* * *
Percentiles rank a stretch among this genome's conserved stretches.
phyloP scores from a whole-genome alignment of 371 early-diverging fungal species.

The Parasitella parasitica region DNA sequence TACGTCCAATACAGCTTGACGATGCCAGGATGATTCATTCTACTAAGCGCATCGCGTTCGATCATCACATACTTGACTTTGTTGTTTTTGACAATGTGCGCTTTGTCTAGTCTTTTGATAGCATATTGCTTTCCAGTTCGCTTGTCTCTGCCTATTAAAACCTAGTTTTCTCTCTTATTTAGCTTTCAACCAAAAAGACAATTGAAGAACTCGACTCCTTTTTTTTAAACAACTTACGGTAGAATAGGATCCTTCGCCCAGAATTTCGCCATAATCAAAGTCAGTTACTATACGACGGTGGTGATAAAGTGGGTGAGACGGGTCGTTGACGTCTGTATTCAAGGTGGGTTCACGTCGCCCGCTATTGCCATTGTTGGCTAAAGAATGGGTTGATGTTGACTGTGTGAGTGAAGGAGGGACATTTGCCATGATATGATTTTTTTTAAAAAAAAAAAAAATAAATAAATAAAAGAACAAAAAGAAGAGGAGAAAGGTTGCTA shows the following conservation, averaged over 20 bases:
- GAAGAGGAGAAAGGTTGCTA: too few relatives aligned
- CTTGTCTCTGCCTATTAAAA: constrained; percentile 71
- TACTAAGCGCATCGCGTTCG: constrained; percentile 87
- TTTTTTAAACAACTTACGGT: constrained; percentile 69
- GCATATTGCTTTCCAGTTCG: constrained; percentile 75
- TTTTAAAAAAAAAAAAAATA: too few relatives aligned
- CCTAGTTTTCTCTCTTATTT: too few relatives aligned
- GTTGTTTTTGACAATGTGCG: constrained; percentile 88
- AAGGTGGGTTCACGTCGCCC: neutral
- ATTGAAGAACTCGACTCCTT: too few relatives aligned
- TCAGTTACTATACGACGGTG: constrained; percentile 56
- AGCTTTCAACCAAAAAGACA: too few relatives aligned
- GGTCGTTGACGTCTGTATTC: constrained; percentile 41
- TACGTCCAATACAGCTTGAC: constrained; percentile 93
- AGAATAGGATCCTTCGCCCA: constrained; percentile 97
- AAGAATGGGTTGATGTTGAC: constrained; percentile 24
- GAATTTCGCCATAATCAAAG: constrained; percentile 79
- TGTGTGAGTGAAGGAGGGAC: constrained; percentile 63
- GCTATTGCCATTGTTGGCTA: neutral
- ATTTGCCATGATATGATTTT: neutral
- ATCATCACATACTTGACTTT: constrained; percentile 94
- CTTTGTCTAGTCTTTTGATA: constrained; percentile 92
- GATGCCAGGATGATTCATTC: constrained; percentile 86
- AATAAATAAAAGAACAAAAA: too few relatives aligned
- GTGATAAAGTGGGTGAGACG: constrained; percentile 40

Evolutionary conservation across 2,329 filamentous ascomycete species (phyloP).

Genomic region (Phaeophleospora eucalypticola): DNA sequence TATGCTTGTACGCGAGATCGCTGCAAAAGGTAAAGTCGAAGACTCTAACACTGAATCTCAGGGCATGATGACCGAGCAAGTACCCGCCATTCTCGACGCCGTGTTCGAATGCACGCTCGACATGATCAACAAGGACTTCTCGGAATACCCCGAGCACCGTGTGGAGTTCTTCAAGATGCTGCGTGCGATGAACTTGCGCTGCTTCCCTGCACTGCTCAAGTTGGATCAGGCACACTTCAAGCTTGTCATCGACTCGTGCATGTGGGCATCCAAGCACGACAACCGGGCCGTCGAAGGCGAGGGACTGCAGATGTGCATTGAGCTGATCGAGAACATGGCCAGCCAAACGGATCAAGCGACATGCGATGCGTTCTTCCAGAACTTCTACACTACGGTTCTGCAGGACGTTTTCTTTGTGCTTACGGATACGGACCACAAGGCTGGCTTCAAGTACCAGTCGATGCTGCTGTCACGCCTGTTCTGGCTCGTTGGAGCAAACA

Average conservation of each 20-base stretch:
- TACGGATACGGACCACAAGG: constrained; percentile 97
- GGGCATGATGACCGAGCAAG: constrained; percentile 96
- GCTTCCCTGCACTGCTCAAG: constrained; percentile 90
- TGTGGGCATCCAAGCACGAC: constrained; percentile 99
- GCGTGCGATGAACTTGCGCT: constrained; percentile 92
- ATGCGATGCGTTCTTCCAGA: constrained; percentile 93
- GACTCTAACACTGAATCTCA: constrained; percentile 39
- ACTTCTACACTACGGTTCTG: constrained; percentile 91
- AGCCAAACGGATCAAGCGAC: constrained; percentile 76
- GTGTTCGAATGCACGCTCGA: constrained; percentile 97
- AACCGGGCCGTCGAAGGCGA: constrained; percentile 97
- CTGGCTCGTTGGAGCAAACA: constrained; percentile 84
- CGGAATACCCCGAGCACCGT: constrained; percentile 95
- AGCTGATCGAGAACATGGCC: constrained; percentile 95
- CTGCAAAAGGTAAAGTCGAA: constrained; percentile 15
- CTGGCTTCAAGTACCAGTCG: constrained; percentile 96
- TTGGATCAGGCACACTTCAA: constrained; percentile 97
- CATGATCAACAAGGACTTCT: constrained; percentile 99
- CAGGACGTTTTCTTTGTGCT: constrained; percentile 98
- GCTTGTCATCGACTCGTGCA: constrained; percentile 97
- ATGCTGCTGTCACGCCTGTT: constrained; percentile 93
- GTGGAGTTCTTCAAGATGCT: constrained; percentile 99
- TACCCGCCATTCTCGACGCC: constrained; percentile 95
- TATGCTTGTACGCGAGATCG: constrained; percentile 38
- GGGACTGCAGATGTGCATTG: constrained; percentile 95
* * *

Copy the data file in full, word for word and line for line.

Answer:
Percentiles rank a stretch among this genome's conserved stretches.
phyloP scores from a whole-genome alignment of 371 early-diverging fungal species.

The Parasitella parasitica region DNA sequence TACGTCCAATACAGCTTGACGATGCCAGGATGATTCATTCTACTAAGCGCATCGCGTTCGATCATCACATACTTGACTTTGTTGTTTTTGACAATGTGCGCTTTGTCTAGTCTTTTGATAGCATATTGCTTTCCAGTTCGCTTGTCTCTGCCTATTAAAACCTAGTTTTCTCTCTTATTTAGCTTTCAACCAAAAAGACAATTGAAGAACTCGACTCCTTTTTTTTAAACAACTTACGGTAGAATAGGATCCTTCGCCCAGAATTTCGCCATAATCAAAGTCAGTTACTATACGACGGTGGTGATAAAGTGGGTGAGACGGGTCGTTGACGTCTGTATTCAAGGTGGGTTCACGTCGCCCGCTATTGCCATTGTTGGCTAAAGAATGGGTTGATGTTGACTGTGTGAGTGAAGGAGGGACATTTGCCATGATATGATTTTTTTTAAAAAAAAAAAAAATAAATAAATAAAAGAACAAAAAGAAGAGGAGAAAGGTTGCTA shows the following conservation, averaged over 20 bases:
- GAAGAGGAGAAAGGTTGCTA: too few relatives aligned
- CTTGTCTCTGCCTATTAAAA: constrained; percentile 71
- TACTAAGCGCATCGCGTTCG: constrained; percentile 87
- TTTTTTAAACAACTTACGGT: constrained; percentile 69
- GCATATTGCTTTCCAGTTCG: constrained; percentile 75
- TTTTAAAAAAAAAAAAAATA: too few relatives aligned
- CCTAGTTTTCTCTCTTATTT: too few relatives aligned
- GTTGTTTTTGACAATGTGCG: constrained; percentile 88
- AAGGTGGGTTCACGTCGCCC: neutral
- ATTGAAGAACTCGACTCCTT: too few relatives aligned
- TCAGTTACTATACGACGGTG: constrained; percentile 56
- AGCTTTCAACCAAAAAGACA: too few relatives aligned
- GGTCGTTGACGTCTGTATTC: constrained; percentile 41
- TACGTCCAATACAGCTTGAC: constrained; percentile 93
- AGAATAGGATCCTTCGCCCA: constrained; percentile 97
- AAGAATGGGTTGATGTTGAC: constrained; percentile 24
- GAATTTCGCCATAATCAAAG: constrained; percentile 79
- TGTGTGAGTGAAGGAGGGAC: constrained; percentile 63
- GCTATTGCCATTGTTGGCTA: neutral
- ATTTGCCATGATATGATTTT: neutral
- ATCATCACATACTTGACTTT: constrained; percentile 94
- CTTTGTCTAGTCTTTTGATA: constrained; percentile 92
- GATGCCAGGATGATTCATTC: constrained; percentile 86
- AATAAATAAAAGAACAAAAA: too few relatives aligned
- GTGATAAAGTGGGTGAGACG: constrained; percentile 40

Evolutionary conservation across 2,329 filamentous ascomycete species (phyloP).

Genomic region (Phaeophleospora eucalypticola): DNA sequence TATGCTTGTACGCGAGATCGCTGCAAAAGGTAAAGTCGAAGACTCTAACACTGAATCTCAGGGCATGATGACCGAGCAAGTACCCGCCATTCTCGACGCCGTGTTCGAATGCACGCTCGACATGATCAACAAGGACTTCTCGGAATACCCCGAGCACCGTGTGGAGTTCTTCAAGATGCTGCGTGCGATGAACTTGCGCTGCTTCCCTGCACTGCTCAAGTTGGATCAGGCACACTTCAAGCTTGTCATCGACTCGTGCATGTGGGCATCCAAGCACGACAACCGGGCCGTCGAAGGCGAGGGACTGCAGATGTGCATTGAGCTGATCGAGAACATGGCCAGCCAAACGGATCAAGCGACATGCGATGCGTTCTTCCAGAACTTCTACACTACGGTTCTGCAGGACGTTTTCTTTGTGCTTACGGATACGGACCACAAGGCTGGCTTCAAGTACCAGTCGATGCTGCTGTCACGCCTGTTCTGGCTCGTTGGAGCAAACA

Average conservation of each 20-base stretch:
- TACGGATACGGACCACAAGG: constrained; percentile 97
- GGGCATGATGACCGAGCAAG: constrained; percentile 96
- GCTTCCCTGCACTGCTCAAG: constrained; percentile 90
- TGTGGGCATCCAAGCACGAC: constrained; percentile 99
- GCGTGCGATGAACTTGCGCT: constrained; percentile 92
- ATGCGATGCGTTCTTCCAGA: constrained; percentile 93
- GACTCTAACACTGAATCTCA: constrained; percentile 39
- ACTTCTACACTACGGTTCTG: constrained; percentile 91
- AGCCAAACGGATCAAGCGAC: constrained; percentile 76
- GTGTTCGAATGCACGCTCGA: constrained; percentile 97
- AACCGGGCCGTCGAAGGCGA: constrained; percentile 97
- CTGGCTCGTTGGAGCAAACA: constrained; percentile 84
- CGGAATACCCCGAGCACCGT: constrained; percentile 95
- AGCTGATCGAGAACATGGCC: constrained; percentile 95
- CTGCAAAAGGTAAAGTCGAA: constrained; percentile 15
- CTGGCTTCAAGTACCAGTCG: constrained; percentile 96
- TTGGATCAGGCACACTTCAA: constrained; percentile 97
- CATGATCAACAAGGACTTCT: constrained; percentile 99
- CAGGACGTTTTCTTTGTGCT: constrained; percentile 98
- GCTTGTCATCGACTCGTGCA: constrained; percentile 97
- ATGCTGCTGTCACGCCTGTT: constrained; percentile 93
- GTGGAGTTCTTCAAGATGCT: constrained; percentile 99
- TACCCGCCATTCTCGACGCC: constrained; percentile 95
- TATGCTTGTACGCGAGATCG: constrained; percentile 38
- GGGACTGCAGATGTGCATTG: constrained; percentile 95